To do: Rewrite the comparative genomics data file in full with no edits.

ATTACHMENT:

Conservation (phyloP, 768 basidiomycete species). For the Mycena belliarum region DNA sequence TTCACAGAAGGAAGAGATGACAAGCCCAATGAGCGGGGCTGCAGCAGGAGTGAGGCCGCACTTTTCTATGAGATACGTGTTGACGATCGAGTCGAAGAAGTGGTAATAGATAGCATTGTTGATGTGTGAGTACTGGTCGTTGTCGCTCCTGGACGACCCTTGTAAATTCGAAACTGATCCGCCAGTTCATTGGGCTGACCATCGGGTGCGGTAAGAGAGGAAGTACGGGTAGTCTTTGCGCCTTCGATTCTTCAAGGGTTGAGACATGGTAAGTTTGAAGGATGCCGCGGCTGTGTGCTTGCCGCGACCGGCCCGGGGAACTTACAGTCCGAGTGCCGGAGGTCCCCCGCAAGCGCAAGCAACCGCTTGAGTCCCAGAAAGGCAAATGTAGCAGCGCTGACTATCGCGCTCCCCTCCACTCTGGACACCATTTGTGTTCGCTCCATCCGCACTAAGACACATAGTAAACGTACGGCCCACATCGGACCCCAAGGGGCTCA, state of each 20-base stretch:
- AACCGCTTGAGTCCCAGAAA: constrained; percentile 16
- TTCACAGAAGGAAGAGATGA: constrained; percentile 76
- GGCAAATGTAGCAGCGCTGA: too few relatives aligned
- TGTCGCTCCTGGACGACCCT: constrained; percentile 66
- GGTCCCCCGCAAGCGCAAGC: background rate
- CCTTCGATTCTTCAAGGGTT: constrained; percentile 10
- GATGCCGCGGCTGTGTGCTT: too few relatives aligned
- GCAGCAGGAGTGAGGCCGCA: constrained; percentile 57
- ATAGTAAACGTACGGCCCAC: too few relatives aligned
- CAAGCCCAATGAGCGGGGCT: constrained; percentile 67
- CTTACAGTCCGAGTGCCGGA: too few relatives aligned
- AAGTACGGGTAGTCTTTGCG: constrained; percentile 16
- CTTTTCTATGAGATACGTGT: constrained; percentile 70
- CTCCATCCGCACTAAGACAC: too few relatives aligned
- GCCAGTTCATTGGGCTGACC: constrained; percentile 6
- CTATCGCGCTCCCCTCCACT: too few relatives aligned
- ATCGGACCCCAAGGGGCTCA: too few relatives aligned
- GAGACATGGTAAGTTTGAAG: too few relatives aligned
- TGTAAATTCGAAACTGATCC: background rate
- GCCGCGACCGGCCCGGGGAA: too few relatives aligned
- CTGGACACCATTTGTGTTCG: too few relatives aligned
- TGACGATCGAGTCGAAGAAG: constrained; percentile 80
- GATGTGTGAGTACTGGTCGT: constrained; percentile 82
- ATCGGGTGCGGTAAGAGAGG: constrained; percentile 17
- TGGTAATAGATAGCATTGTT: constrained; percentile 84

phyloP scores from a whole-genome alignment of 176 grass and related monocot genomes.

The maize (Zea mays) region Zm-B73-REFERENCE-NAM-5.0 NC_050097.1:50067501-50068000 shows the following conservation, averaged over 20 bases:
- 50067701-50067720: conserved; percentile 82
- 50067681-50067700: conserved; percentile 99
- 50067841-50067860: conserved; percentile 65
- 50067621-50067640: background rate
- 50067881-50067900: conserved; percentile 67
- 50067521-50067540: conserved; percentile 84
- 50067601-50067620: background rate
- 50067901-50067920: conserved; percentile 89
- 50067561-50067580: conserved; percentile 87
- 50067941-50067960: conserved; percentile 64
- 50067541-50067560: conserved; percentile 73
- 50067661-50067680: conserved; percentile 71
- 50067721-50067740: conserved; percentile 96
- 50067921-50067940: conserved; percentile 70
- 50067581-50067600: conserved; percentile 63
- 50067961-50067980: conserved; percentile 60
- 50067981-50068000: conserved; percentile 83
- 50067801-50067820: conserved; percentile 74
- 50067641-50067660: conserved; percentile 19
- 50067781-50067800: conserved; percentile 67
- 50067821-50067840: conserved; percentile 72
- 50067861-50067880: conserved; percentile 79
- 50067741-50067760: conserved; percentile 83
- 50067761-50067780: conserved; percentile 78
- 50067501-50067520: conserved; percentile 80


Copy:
Conservation (phyloP, 768 basidiomycete species). For the Mycena belliarum region DNA sequence TTCACAGAAGGAAGAGATGACAAGCCCAATGAGCGGGGCTGCAGCAGGAGTGAGGCCGCACTTTTCTATGAGATACGTGTTGACGATCGAGTCGAAGAAGTGGTAATAGATAGCATTGTTGATGTGTGAGTACTGGTCGTTGTCGCTCCTGGACGACCCTTGTAAATTCGAAACTGATCCGCCAGTTCATTGGGCTGACCATCGGGTGCGGTAAGAGAGGAAGTACGGGTAGTCTTTGCGCCTTCGATTCTTCAAGGGTTGAGACATGGTAAGTTTGAAGGATGCCGCGGCTGTGTGCTTGCCGCGACCGGCCCGGGGAACTTACAGTCCGAGTGCCGGAGGTCCCCCGCAAGCGCAAGCAACCGCTTGAGTCCCAGAAAGGCAAATGTAGCAGCGCTGACTATCGCGCTCCCCTCCACTCTGGACACCATTTGTGTTCGCTCCATCCGCACTAAGACACATAGTAAACGTACGGCCCACATCGGACCCCAAGGGGCTCA, state of each 20-base stretch:
- AACCGCTTGAGTCCCAGAAA: constrained; percentile 16
- TTCACAGAAGGAAGAGATGA: constrained; percentile 76
- GGCAAATGTAGCAGCGCTGA: too few relatives aligned
- TGTCGCTCCTGGACGACCCT: constrained; percentile 66
- GGTCCCCCGCAAGCGCAAGC: background rate
- CCTTCGATTCTTCAAGGGTT: constrained; percentile 10
- GATGCCGCGGCTGTGTGCTT: too few relatives aligned
- GCAGCAGGAGTGAGGCCGCA: constrained; percentile 57
- ATAGTAAACGTACGGCCCAC: too few relatives aligned
- CAAGCCCAATGAGCGGGGCT: constrained; percentile 67
- CTTACAGTCCGAGTGCCGGA: too few relatives aligned
- AAGTACGGGTAGTCTTTGCG: constrained; percentile 16
- CTTTTCTATGAGATACGTGT: constrained; percentile 70
- CTCCATCCGCACTAAGACAC: too few relatives aligned
- GCCAGTTCATTGGGCTGACC: constrained; percentile 6
- CTATCGCGCTCCCCTCCACT: too few relatives aligned
- ATCGGACCCCAAGGGGCTCA: too few relatives aligned
- GAGACATGGTAAGTTTGAAG: too few relatives aligned
- TGTAAATTCGAAACTGATCC: background rate
- GCCGCGACCGGCCCGGGGAA: too few relatives aligned
- CTGGACACCATTTGTGTTCG: too few relatives aligned
- TGACGATCGAGTCGAAGAAG: constrained; percentile 80
- GATGTGTGAGTACTGGTCGT: constrained; percentile 82
- ATCGGGTGCGGTAAGAGAGG: constrained; percentile 17
- TGGTAATAGATAGCATTGTT: constrained; percentile 84

phyloP scores from a whole-genome alignment of 176 grass and related monocot genomes.

The maize (Zea mays) region Zm-B73-REFERENCE-NAM-5.0 NC_050097.1:50067501-50068000 shows the following conservation, averaged over 20 bases:
- 50067701-50067720: conserved; percentile 82
- 50067681-50067700: conserved; percentile 99
- 50067841-50067860: conserved; percentile 65
- 50067621-50067640: background rate
- 50067881-50067900: conserved; percentile 67
- 50067521-50067540: conserved; percentile 84
- 50067601-50067620: background rate
- 50067901-50067920: conserved; percentile 89
- 50067561-50067580: conserved; percentile 87
- 50067941-50067960: conserved; percentile 64
- 50067541-50067560: conserved; percentile 73
- 50067661-50067680: conserved; percentile 71
- 50067721-50067740: conserved; percentile 96
- 50067921-50067940: conserved; percentile 70
- 50067581-50067600: conserved; percentile 63
- 50067961-50067980: conserved; percentile 60
- 50067981-50068000: conserved; percentile 83
- 50067801-50067820: conserved; percentile 74
- 50067641-50067660: conserved; percentile 19
- 50067781-50067800: conserved; percentile 67
- 50067821-50067840: conserved; percentile 72
- 50067861-50067880: conserved; percentile 79
- 50067741-50067760: conserved; percentile 83
- 50067761-50067780: conserved; percentile 78
- 50067501-50067520: conserved; percentile 80